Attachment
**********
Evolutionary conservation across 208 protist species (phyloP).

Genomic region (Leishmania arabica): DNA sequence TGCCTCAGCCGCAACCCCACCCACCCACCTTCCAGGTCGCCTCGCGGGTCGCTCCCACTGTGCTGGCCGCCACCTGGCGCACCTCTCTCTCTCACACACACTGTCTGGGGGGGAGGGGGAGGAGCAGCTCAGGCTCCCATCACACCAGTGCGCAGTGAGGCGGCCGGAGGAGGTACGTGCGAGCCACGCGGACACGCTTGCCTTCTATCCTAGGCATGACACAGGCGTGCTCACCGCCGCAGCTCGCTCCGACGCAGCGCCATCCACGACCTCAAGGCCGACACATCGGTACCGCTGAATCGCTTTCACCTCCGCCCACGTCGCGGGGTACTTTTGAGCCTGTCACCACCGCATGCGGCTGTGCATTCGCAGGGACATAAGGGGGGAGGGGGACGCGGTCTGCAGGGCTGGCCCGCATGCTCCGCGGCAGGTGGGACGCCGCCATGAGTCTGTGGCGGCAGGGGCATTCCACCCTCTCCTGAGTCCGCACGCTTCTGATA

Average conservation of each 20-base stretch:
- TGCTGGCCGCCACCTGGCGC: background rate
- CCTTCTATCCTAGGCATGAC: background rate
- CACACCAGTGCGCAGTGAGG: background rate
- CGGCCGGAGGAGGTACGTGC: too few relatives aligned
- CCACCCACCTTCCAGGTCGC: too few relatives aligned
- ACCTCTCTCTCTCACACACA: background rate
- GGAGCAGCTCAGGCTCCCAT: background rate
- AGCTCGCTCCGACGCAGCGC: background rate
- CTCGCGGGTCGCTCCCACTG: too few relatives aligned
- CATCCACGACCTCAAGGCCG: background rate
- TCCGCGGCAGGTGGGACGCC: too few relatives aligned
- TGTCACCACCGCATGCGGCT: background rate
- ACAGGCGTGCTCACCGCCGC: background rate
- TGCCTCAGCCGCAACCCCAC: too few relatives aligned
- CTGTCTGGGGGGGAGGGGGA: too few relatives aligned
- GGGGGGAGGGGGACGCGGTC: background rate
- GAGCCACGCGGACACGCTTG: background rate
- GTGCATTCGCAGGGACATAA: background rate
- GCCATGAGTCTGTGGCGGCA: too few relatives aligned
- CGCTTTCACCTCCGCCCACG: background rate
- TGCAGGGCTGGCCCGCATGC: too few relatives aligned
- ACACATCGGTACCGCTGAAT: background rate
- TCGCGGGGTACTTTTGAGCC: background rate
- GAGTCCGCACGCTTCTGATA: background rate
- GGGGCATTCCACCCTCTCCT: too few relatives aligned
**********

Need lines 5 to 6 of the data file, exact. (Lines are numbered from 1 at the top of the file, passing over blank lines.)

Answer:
- CCTTCTATCCTAGGCATGAC: background rate
- CACACCAGTGCGCAGTGAGG: background rate